Cumin and Ginger as Antioxidants in Cookies
September 27/Cereal Chemistry -- The effects of cumin and ginger as antioxidants on dough mixing properties and cookie quality were evaluated. Antioxidant activities in cookies were estimated by total phenolic compounds (TPC) contents and free radical scavenging activities. The cookie dough development was evaluated using Mixolab equipment which showed that addition of cumin did not change dough stability and C2, but decreased C3 and C4, while the addition of 5% ginger decreased dough stability (from 8.4 in the control sample to 6.7 min with 5% ginger addition), C2 (from 0.49 in the control sample to 0.31 N-m with 5% ginger addition), C3 and C4.
Cookies formulated with addition of cumin and ginger had increased spread ratios, were softer, and had lower L* and b* values (were darker) than the control. Sensory analysis showed that cookies with cumin and ginger additions had overall acceptability similar to that of the control with a slightly darker appearance, as confirmed by color determination. Using cumin and ginger significantly increased TPC contents from 78.5 in the control to 93.0 and 109.8mg of gallic acid equivalent/100g. respectively.
Similar results were observed in the antioxidant activity measured by 1,1-diphenyl-2-picrylhydrazyl (DPPH), which increased from 41.0% in the control to 51.5% and 64,6%, respectively, for cookies with 5% addition of cumin and ginger.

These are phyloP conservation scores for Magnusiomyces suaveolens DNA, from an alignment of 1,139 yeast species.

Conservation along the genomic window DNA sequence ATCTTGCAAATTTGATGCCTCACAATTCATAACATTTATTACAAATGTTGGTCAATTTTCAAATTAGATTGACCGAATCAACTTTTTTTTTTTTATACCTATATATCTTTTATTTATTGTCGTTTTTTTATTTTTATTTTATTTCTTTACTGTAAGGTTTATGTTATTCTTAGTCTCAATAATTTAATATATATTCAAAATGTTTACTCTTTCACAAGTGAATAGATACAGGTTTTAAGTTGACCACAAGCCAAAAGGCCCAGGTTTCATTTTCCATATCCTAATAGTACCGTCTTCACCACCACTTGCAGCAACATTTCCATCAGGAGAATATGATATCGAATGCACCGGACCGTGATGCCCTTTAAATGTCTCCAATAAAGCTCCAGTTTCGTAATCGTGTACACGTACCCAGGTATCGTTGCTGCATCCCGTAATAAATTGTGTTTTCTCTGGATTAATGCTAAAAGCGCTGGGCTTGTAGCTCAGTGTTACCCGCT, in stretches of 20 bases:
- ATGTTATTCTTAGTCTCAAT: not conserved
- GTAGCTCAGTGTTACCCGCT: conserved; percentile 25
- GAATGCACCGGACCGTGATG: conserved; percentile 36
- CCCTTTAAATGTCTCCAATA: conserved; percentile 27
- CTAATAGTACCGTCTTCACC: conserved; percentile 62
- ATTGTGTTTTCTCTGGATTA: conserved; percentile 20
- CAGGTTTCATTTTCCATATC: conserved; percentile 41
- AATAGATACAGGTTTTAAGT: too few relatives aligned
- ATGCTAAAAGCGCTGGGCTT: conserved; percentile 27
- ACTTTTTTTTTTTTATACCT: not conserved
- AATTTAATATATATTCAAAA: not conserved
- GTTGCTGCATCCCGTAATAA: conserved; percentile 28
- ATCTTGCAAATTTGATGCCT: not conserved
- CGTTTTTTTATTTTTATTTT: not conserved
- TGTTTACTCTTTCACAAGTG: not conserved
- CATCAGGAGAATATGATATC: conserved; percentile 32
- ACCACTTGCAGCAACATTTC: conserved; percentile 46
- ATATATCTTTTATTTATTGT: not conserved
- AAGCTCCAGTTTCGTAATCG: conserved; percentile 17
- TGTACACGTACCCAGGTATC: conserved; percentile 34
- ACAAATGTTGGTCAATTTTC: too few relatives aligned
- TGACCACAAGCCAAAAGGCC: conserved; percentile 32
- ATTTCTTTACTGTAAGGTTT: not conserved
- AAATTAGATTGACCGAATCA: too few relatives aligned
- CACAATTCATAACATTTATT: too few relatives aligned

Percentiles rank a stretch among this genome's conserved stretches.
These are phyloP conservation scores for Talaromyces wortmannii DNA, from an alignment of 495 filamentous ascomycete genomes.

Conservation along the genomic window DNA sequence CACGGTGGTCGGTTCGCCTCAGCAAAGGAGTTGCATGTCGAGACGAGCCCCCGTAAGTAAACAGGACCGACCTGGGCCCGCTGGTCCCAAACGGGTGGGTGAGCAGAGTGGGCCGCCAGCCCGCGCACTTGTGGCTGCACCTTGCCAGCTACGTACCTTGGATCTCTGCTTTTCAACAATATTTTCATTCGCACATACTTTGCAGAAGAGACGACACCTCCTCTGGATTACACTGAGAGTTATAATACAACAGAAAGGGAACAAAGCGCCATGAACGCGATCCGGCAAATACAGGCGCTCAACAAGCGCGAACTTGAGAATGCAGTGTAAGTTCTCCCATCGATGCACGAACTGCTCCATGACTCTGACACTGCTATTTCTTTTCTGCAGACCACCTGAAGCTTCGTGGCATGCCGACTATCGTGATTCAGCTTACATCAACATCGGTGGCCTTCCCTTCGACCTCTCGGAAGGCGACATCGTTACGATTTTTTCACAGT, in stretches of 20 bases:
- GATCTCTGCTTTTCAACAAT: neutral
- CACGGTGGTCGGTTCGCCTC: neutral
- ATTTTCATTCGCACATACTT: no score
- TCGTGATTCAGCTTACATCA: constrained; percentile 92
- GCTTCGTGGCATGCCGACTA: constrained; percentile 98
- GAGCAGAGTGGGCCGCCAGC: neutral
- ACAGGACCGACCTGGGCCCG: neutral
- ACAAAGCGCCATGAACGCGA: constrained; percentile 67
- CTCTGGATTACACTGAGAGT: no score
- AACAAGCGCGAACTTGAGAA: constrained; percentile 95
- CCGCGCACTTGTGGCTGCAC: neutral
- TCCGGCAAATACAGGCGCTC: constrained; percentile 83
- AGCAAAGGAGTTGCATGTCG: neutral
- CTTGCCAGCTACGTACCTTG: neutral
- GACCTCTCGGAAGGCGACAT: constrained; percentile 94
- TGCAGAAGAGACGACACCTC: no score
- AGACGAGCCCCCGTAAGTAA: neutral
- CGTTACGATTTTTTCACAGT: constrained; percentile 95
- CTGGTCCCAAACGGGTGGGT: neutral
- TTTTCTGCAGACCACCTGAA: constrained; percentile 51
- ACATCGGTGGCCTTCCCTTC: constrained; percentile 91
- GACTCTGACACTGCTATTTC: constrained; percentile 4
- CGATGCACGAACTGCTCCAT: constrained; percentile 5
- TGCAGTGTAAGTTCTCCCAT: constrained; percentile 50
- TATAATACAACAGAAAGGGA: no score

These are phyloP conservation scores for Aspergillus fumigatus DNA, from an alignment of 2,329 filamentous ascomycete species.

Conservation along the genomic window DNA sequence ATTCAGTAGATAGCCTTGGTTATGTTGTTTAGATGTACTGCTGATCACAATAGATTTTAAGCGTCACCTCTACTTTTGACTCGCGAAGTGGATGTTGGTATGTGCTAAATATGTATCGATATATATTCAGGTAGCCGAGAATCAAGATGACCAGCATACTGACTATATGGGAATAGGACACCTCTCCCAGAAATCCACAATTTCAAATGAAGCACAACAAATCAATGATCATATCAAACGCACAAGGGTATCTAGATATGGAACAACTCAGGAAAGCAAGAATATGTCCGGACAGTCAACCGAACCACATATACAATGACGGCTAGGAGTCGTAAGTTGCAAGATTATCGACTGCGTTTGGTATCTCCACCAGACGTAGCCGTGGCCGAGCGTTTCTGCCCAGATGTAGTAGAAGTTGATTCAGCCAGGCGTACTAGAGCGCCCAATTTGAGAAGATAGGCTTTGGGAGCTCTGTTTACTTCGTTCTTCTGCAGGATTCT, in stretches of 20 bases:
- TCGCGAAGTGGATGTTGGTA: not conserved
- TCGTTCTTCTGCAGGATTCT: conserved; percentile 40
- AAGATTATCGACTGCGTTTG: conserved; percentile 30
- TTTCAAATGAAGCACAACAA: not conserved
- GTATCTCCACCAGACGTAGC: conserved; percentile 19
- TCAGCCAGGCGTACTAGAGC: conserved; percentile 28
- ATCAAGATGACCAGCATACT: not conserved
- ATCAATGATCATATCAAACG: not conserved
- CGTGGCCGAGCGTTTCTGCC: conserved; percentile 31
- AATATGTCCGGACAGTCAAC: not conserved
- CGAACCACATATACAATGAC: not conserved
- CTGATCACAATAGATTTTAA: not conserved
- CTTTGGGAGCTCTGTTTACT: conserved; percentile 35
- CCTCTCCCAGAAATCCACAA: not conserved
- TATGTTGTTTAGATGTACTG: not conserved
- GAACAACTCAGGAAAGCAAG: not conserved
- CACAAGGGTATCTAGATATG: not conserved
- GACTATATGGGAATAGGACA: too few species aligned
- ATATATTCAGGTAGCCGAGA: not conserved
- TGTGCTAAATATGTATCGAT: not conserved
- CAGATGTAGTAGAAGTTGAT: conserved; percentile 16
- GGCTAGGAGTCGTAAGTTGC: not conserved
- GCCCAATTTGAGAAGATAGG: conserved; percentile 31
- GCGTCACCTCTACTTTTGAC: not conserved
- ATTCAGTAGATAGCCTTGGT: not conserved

Recently, antioxidant-supplemented foods have gained a great deal of interest from consumers because of the growing awareness of cancer prevention and the risk of free radicals in the diet. The aim of food producers, food processors and food scientists has been to increase nutritional value of food products supplemented with antioxidants while simultaneously improving formulas for consumer acceptability.
The oxidation of lipids in foodstuffs results in the development of off-flavors, rendering the product unacceptable for human consumption and limiting the shelflife of products. The structure of foods is changed during processing, and as a result, lipids may become more exposed to oxygen. In addition, naturally occurring antioxidant systems are impaired during processing, making processed food more susceptible to oxidation.